Companion birds are most commonly kept in indoor cages and enclosures, although some are housed in either temporary or permanent outdoor enclosures. These cages range from small (outdated) budgie cages to large steel framed macaw cages.
Aviary birds are generally housed outdoors (in Australia) in either full-flight (a solid floor on the ground) or suspended aviaries (suspended wire floors) (see photos showing examples of these below). Full-flight aviary floors can be, from most difficult to care for to easiest to care for, dirt, gravel, sand, or concrete (or a mixture), in order. Full-flight planted aviaries are ideal for small parrots and finches, but larger parrots will usually destroy them. Suspended aviaries have the advantage of been easy to clean and maintain, and the birds may feel more secure in them, but they can be enrichment deprived.
Poultry are kept either as backyard or commercial flocks. Backyard flocks are kept as pets, food producers, or show birds. They can be kept in fixed sheds (usually with a run attached) or in mobile pens. Commercial poultry are kept either in cages or as free range. Cages for poultry have significant welfare concerns.
Pigeons are kept in lofts, similar to free-flight aviaries but more communal and with the ability to release the birds for a daily flight.
Basic considerations for enclosure design
There are several basic considerations that need to be taken into account when setting up an enclosure for birds. These considerations are:
- Where will I put it?
- How do I exclude or control pests?
- What will the enclosure be made of?
Where to put it?
While pet birds can enjoy interacting with their human companions, they can also become stressed by constant noise and movement, lack of privacy and security, irregular day/night (diurnal) cycles and the possibility of the cage been knocked over. Indoor cages should be positioned with these stressors in mind. Some suggestions include:
- Position the cage in a corner of a room, so that at least two approaches to it are secure (i.e., no one will approach from the two sides against the walls).
- Keep the cage off main traffic routes through the house, reducing close contact with people and other pets and potential stress from their activity and proximity.
- Have a day cage and a night cage, so that birds can be ‘put to bed’ (rather than being covered) at nightfall.
Siting aviaries, backyard poultry pens, and pigeon lofts presents some challenges and considerations, including the following:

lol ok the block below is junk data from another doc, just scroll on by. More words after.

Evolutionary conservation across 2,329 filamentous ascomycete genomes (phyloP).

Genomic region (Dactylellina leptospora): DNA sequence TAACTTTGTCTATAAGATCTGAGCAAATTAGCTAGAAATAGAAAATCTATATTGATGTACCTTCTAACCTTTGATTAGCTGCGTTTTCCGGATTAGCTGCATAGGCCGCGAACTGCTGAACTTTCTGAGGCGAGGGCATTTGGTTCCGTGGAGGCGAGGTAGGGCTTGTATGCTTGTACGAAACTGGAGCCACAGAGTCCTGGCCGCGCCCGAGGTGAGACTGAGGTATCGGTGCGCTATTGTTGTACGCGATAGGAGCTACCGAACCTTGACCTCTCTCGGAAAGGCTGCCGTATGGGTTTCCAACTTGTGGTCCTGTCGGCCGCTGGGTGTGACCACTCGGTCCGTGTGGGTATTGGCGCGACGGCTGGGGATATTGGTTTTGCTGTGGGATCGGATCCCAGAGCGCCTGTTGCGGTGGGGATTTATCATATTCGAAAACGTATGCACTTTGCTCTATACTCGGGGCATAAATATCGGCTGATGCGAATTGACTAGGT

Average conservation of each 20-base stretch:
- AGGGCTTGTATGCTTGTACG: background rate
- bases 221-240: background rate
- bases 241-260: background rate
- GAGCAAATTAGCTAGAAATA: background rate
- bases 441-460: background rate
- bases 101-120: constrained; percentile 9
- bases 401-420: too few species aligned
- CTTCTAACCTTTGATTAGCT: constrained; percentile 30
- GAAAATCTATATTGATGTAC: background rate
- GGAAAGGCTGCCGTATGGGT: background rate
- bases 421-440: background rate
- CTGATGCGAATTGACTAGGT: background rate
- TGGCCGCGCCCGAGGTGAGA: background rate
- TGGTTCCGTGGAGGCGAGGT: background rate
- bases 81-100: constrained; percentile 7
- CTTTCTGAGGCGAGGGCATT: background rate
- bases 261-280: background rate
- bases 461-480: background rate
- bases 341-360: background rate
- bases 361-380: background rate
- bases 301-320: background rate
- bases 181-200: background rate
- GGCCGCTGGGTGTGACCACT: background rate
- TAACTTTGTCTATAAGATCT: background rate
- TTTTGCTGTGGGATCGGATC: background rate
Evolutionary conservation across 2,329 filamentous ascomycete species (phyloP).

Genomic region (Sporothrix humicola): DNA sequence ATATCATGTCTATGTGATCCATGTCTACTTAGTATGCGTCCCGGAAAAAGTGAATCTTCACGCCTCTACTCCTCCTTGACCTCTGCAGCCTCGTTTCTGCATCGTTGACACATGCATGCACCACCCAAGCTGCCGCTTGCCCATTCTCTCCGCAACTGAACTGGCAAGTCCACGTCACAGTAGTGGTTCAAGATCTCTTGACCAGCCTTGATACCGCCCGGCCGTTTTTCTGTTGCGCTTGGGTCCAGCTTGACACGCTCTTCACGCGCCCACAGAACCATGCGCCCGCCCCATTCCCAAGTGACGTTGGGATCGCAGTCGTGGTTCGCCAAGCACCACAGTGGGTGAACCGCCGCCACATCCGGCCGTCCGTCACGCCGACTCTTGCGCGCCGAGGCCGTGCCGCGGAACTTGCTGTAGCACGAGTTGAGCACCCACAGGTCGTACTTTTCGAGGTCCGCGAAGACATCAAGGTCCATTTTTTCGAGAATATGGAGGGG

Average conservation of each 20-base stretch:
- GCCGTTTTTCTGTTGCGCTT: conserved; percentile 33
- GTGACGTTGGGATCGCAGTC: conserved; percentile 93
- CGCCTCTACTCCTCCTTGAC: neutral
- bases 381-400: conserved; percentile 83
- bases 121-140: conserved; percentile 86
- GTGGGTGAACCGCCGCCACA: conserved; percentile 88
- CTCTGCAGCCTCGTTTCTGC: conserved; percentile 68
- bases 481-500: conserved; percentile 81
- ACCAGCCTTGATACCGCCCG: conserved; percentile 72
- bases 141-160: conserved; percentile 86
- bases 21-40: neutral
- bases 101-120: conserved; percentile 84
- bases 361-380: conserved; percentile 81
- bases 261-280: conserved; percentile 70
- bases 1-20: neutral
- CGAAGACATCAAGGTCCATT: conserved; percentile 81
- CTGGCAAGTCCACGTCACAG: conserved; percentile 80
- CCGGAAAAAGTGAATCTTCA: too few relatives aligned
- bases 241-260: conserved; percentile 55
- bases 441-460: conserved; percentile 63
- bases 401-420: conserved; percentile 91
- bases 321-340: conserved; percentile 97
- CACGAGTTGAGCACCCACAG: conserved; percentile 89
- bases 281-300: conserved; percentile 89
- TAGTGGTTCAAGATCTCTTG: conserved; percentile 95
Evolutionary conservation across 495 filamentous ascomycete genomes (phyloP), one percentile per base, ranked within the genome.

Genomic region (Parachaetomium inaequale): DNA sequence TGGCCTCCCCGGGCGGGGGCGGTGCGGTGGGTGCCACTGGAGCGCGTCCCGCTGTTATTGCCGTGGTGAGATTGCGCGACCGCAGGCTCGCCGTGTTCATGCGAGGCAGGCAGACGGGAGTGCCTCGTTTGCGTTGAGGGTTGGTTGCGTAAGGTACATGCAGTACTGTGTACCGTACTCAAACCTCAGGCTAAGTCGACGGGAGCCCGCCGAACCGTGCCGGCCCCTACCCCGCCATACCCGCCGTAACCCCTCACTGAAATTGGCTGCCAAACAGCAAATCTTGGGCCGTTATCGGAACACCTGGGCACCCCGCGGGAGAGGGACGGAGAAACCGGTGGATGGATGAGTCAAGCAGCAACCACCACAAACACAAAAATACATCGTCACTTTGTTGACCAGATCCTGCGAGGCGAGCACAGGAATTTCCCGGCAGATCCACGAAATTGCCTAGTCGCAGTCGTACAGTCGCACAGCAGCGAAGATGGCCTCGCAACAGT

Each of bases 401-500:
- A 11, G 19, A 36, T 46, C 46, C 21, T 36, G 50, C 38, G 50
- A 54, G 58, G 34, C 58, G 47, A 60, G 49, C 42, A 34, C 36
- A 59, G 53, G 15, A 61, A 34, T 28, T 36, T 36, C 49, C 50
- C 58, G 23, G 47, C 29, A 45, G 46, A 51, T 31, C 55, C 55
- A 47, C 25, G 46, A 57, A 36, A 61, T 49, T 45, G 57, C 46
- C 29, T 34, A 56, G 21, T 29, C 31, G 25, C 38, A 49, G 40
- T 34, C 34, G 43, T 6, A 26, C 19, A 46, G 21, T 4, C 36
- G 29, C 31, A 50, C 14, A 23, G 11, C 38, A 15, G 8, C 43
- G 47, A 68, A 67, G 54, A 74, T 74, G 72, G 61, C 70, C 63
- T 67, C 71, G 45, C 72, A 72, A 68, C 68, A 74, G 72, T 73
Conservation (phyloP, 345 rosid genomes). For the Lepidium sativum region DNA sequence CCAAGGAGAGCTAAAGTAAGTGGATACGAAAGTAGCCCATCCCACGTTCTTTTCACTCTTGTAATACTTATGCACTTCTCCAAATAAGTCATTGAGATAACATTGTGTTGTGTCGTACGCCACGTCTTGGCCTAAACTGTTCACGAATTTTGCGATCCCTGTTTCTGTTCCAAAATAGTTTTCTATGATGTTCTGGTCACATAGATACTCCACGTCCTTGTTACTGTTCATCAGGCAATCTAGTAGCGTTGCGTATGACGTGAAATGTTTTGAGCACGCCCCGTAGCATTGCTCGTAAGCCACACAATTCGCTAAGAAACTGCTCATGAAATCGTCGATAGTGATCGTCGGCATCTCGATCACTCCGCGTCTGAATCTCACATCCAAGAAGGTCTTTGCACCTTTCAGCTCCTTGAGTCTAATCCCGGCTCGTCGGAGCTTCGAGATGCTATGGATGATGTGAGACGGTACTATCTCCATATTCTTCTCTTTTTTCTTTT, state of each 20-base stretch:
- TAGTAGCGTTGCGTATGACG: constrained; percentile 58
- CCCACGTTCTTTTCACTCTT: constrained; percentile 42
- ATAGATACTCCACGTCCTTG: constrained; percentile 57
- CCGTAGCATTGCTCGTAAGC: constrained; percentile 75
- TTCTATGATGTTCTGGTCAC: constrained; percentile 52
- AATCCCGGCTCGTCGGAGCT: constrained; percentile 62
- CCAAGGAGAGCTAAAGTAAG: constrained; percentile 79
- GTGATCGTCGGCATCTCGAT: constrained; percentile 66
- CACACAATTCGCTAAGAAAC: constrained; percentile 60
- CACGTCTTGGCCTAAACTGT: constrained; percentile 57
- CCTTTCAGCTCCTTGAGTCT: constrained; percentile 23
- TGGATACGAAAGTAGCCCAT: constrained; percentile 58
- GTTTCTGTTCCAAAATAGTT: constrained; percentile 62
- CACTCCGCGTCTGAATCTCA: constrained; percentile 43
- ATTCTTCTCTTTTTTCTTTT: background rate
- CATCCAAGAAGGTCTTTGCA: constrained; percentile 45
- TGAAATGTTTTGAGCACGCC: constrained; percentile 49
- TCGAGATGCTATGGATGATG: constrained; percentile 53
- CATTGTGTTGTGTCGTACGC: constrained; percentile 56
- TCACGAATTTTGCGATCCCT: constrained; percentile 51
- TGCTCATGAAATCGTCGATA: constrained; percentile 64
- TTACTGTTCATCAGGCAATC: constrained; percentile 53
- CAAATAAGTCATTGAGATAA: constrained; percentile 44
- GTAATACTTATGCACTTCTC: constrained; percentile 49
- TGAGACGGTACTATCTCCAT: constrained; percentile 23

- Local council regulations often stipulate where a backyard structure can be built and how big it can be. They may also regulate the number (and even the size) of the birds that can be kept.
- What land is available – not everyone lives on acreage and has loads of space!
- Ideally the open side of aviaries, pens and lofts should face north, maximising exposure to direct sunlight. This helps to keep enclosures dry and allows the birds to engage in normal daytime activities. The closed side of the aviary, on the other hand, should face towards the direction of prevailing weather, offering some protection against rain and wind. Shade and protection against inclement weather should be provided.
Bird enclosures are inherently dirty – food and bird droppings attract insects and mice, which in turn attract rats and snakes. Small birds attract big birds – e.g., crows, currawongs, hawks, and falcons. Things that can be done to minimise these problems include:
- Fully roofing aviaries and ensuring there are no overhanging branches.
- Suspended aviaries minimise pest problems, but may compromise the birds’ psychological welfare. Some birds are ground feeders and feel insecure not been able to eat on the ground. Pets and small children running and playing underneath the suspended aviaries can be very stressful to the occupants.
- Concrete floors are easily cleaned and maintained but can be expensive to build.
- Fine mesh wire, sometimes doubly wired, can help to restrict access by rats and snakes. Mice, however, can get through almost anything.
- Rat walls – concrete barriers below ground level to a depth of 30cms – can stop rats and mice burrowing into an aviary.
- Regular cleaning of the aviary floor and avoiding the use of feed hoppers – large dishes of feed that are topped up when emptying – minimise the amount of waste that attracts pests.